The Easy Way to Start a Garden
When we bought our first house with an actual back yard, I was in Nirvana, but I was a curse to all plant life from the start. Greg seemed to take to gardening easily, probably because his father put in a garden every year in their tiny backyard. But me? I killed everything I touched. For a while Greg did all the gardening and I stuck to weeding.
Killing was in my blood and weeding seemed a natural vocation for me.
It's hard to explain just how bad a gardener I was. I loved it so much, but I didn't have a knack for it. My biggest problem, as I learned later is that I was too impatient. I was suckered in by all the beautiful photos I saw in magazines, never realizing those gardeners worked years to get that good.
It's kind of like looking at Facebook. Everyone else always seem to be more successful, have more fun, and do more exciting things than I do. Even their dogs are prettier and smarter. Or so it seems.
I started reading gardening books and listening to experienced gardeners. I took classes to become a certified master gardener. Slowly, almost imperceptibly, my skill improved.
Even today, I still kill lots of plants. Some varieties don't work for me. Others require more care than I want to donate. In the end, the best advice I can give is to grow what works for you.
If you like the idea of gardening, but find it daunting, start with one plant. Even a pot of basil will make you feel heroic and virtuous.
• Grow in pots. So many plants grow well in pots. All they need is a sunny window, water and a good potting mix.
• Start small. Even if you live in an apartment, put a couple of big pots on your balcony. Grow a tomato, peppers, or even potatoes if the pot is deep.
• Know your climate zone. If you live in Canada, there will be many things I can grow in Texas but you can't --and vice versa. Cool weather plants do great in Canada. Here, there's only a small window of opportunity if at all. For example: I can't grow rhubarb. Definitely a cool weather plant.
• Enjoy the fresh air. The nice thing about gardening is that you're outside. Breathe and stretch those muscles. It's good for the body and soul.
• Eat what you grow. There's something very satisfying about eating what you grow. (See above about being virtuous.)
|Even weeds can be useful.|
If you have the room, try raised beds. Some people don't like them, but we swear by them. They've been the most successful of all the gardening we've done. They're easier to keep weeded and watered.
Don't get caught up in the magazine version of what your garden should look like. I have weeds and I'm okay with it. Right now I have a cracking good stand of poison ivy on the front walkway. I'll rip them out once my other projects are done.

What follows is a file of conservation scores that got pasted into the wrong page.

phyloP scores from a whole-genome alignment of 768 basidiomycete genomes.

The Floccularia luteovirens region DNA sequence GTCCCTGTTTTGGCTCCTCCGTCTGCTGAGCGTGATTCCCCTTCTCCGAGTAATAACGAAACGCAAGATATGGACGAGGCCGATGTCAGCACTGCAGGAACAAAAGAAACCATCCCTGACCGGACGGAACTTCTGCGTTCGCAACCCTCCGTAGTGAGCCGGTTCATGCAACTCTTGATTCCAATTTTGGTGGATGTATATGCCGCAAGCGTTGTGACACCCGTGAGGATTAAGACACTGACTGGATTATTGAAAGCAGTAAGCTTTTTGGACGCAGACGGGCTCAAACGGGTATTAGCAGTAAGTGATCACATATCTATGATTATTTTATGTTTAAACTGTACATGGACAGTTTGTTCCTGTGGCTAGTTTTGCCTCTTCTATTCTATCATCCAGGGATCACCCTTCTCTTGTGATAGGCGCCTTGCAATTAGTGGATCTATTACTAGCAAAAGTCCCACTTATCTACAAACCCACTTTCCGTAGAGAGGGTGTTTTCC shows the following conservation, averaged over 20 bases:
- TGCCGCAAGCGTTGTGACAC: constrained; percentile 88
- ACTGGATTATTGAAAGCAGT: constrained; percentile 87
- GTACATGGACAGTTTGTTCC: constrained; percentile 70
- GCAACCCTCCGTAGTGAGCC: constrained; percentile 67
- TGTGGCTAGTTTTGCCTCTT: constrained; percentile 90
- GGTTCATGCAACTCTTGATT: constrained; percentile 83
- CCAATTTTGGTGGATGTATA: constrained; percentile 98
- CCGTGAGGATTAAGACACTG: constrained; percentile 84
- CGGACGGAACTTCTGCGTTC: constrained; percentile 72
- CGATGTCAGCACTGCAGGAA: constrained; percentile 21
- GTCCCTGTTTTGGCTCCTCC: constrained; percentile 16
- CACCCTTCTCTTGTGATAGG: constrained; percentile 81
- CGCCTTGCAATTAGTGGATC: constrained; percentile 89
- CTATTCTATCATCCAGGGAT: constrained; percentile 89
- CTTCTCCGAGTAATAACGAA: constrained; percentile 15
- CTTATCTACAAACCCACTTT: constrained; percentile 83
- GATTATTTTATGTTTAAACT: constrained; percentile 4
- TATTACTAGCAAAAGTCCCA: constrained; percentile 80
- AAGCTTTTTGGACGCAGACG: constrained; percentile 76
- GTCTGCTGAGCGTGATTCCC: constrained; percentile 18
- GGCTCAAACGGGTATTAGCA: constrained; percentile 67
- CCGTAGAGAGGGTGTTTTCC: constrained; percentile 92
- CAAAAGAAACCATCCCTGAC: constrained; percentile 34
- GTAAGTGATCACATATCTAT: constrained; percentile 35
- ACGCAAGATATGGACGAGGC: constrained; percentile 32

Why, oh why do weeds always look so healthy?
Do you grow a garden? Flowers? Edibles? In pots or in the ground?
Are you a natural gardener? I promise I won't hate you for being perfect, but I withhold the right to feel gardener envy. You have no idea how much I wish I had a natural green thumb.
re: sea grapes
Now I'm going to have to look up sea grapes. I've never heard of them before.
I'm encouraging my daughter to enjoy gardening with her after school club friends. It's great to get in the dirt and grow beautiful things.
I commend you for tackling your gardener-killer ways and morphing them into gardener-grower skills :-)
I am not a gardener. I don't like bugs. We have a pear tree in the backyard, but I doubt I pick any of the pears. It's usually swarming with wasps by the time they need to be picked. That, or the worms have gotten into them (learned that one the hard way). I just figure I have the tree to feed the birds and squirrels! :)
And for anyone starting up their garden, my tip: any plants that more than three neighbours are growing well are probably suited to your area and worth looking into growing. I tend to have "impossible dreams", but you have to adapt to conditions - like you say.
I'm not an indoor gardener. I'm terrible about watering on schedule.
re: any plants that more than three neighbours are growing well are probably suited to your area...
Yes! I have a neighbor that grows 'dusty miller'. I thought our area was too hot for them, but hers spreads like crazy.
I'll bet you have a beautiful garden. Everything seems so green in England. I'm watching a British tv show right now called Escape to the Country. I'm jealous of all that greenery. From what I've seen though, homes look a little cramped to what I'm used to here. --and very expensive!